Outgoing Russian President Dmitry Medvedev has told prosecutors to review the conviction of former oil magnate Mikhail Khodorkovsky, an arch opponent of Vladimir Putin, Medvedev's predecessor and soon-to-be successor.

Medvedev recently met the leaders of opposition movements who organized mass protests in December over the disputed outcome of Russia's parliamentary elections.

It may be simply a formal decision, not meaning anything, or it may be a signal from above that they have decided to close the Khodorkovsky and [Platon] Lebedev cases, Khodorkovsky's lawyer Yuri Schmidt was quoted as saying by Rapsi, a Russian legal-news service.

Lebedev, Khodorkovsky's longtime business partner, was tried and convicted at the same time.

The two Yukos cases were included in an order Monday from Medvedev to Russia's prosecutor general to investigate the legal basis of the convictions of 32 people regarded as political prisoners by leaders of unregistered political parties, Russia's Interfax news agency reported. According to the presidential order, the reviews are to be completed by April 1.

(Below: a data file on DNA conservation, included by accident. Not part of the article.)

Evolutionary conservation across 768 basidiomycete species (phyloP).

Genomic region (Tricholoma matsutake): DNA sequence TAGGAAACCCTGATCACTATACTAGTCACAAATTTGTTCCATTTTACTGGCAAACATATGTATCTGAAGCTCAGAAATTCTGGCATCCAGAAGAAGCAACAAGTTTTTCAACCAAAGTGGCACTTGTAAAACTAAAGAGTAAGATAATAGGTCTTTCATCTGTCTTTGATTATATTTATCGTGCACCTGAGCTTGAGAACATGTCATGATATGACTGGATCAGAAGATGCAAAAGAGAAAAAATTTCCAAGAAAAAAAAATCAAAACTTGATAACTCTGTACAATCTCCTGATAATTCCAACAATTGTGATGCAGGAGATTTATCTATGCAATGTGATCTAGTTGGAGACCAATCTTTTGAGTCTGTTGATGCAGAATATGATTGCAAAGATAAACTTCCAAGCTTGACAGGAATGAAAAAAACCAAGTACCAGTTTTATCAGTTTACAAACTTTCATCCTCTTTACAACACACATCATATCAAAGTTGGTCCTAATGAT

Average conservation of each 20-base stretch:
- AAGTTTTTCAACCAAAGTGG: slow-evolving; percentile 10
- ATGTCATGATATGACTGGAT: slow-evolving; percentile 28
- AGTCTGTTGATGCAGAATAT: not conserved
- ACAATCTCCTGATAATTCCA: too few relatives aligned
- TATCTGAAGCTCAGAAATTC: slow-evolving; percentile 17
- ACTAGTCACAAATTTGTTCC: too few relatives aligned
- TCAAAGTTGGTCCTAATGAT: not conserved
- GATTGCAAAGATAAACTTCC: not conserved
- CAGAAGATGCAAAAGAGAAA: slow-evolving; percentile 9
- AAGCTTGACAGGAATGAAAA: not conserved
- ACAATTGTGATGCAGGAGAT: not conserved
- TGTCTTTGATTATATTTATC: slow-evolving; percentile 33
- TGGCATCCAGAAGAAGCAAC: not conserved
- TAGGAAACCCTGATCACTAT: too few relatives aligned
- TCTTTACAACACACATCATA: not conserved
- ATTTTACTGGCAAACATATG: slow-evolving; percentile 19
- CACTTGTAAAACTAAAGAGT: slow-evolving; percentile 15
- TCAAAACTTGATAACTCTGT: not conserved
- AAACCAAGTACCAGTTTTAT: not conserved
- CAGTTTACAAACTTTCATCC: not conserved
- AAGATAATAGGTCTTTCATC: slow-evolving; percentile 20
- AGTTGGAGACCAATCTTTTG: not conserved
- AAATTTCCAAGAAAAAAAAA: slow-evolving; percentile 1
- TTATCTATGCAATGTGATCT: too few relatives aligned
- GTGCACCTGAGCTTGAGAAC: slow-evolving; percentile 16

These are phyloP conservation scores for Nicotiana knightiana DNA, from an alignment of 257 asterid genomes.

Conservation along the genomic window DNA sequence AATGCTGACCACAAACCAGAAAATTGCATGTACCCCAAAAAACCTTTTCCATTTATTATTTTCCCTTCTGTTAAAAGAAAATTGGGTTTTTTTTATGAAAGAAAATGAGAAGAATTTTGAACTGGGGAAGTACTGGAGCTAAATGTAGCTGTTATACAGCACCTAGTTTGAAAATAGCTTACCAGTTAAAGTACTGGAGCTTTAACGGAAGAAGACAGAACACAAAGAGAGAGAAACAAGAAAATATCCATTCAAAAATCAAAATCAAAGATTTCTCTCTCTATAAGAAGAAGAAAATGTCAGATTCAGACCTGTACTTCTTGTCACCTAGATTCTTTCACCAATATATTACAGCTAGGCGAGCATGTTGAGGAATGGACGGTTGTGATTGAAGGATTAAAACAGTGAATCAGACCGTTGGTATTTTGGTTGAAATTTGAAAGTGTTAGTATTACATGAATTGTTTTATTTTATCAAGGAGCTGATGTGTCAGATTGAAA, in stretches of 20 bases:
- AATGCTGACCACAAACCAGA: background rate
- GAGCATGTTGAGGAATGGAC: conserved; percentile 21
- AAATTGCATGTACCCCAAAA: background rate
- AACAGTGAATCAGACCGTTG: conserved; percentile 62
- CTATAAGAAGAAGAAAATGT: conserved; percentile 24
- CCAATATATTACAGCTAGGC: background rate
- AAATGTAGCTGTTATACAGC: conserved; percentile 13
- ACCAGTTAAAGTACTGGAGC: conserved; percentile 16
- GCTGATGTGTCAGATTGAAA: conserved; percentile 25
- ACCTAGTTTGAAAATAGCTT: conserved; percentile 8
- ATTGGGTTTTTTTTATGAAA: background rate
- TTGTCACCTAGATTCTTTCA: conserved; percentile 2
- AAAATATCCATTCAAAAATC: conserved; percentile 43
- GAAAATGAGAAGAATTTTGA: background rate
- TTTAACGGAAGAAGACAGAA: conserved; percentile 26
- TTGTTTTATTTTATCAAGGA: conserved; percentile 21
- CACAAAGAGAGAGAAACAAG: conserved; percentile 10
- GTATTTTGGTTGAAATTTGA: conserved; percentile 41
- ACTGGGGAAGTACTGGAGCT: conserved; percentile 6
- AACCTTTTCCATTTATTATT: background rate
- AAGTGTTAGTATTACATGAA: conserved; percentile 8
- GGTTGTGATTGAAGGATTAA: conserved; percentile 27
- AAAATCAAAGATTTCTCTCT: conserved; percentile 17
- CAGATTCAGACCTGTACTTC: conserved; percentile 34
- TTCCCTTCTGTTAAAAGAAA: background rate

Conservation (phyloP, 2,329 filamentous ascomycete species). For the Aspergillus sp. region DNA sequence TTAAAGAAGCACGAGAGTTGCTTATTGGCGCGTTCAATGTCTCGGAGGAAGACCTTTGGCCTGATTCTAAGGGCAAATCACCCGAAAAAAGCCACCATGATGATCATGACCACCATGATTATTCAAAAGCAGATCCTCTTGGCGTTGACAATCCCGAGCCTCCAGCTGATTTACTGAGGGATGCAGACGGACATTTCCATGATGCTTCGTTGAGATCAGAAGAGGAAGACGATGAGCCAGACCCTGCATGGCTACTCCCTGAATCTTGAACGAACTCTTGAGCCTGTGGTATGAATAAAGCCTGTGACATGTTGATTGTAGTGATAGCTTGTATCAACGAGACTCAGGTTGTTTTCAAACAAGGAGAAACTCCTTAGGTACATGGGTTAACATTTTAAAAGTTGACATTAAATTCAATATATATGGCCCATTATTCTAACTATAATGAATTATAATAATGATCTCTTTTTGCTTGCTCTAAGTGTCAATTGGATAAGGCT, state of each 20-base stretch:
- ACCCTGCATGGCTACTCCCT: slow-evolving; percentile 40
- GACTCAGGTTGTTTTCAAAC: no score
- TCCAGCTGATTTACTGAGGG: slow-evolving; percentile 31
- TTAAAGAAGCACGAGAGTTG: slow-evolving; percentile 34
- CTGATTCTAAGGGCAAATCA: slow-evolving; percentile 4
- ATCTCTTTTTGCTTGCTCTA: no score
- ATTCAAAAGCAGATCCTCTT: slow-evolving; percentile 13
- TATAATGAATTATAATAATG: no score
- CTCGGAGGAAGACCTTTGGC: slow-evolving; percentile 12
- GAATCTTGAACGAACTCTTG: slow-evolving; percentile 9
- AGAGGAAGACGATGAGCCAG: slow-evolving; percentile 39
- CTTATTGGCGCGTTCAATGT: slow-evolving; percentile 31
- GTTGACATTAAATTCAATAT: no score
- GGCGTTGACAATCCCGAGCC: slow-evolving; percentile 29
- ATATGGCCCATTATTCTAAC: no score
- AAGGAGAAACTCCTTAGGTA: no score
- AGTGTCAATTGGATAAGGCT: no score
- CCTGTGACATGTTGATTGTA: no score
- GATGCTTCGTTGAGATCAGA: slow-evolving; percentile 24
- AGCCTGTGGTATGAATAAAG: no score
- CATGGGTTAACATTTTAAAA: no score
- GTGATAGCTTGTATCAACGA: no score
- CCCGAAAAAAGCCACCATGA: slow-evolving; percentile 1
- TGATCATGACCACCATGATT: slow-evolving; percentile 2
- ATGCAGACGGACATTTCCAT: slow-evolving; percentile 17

Khodorkovsky's imprisonment has been widely condemned as being politically motivated. As the head of oil giant Yukos, he was arrested in 2003 and convicted of fraud and tax evasion in 2005.

Before the presidential election Sunday that returned him to the post he held from 1999 to 2008, Putin's four rival candidates had pledged to release Khodorkovsky if elected.

The tycoon was one of the new wave of businessmen who grew very rich after the collapse of the Soviet Union and the often-corrupt privatization deals that were made during Boris Yeltsin's presidency.

He became a threat to Putin during the ex-KGB spy's first term as president, from 2000 to 2004, after Khodorkovsky had declared his own political ambitions and began funding political parties opposed to Putin.

At the time of his arrest, he was estimated to have a fortune of $15 billion, making him the richest person in Russia.

He was released before the 2009 presidential election, but his staunch and uncompromising attitude toward Putin led to a second period of imprisonment for allegedly stealing from Yukos.

The second conviction was regarded by some observers as a ruse designed to keep Khodorkovsky behind bars until Putin won a new term.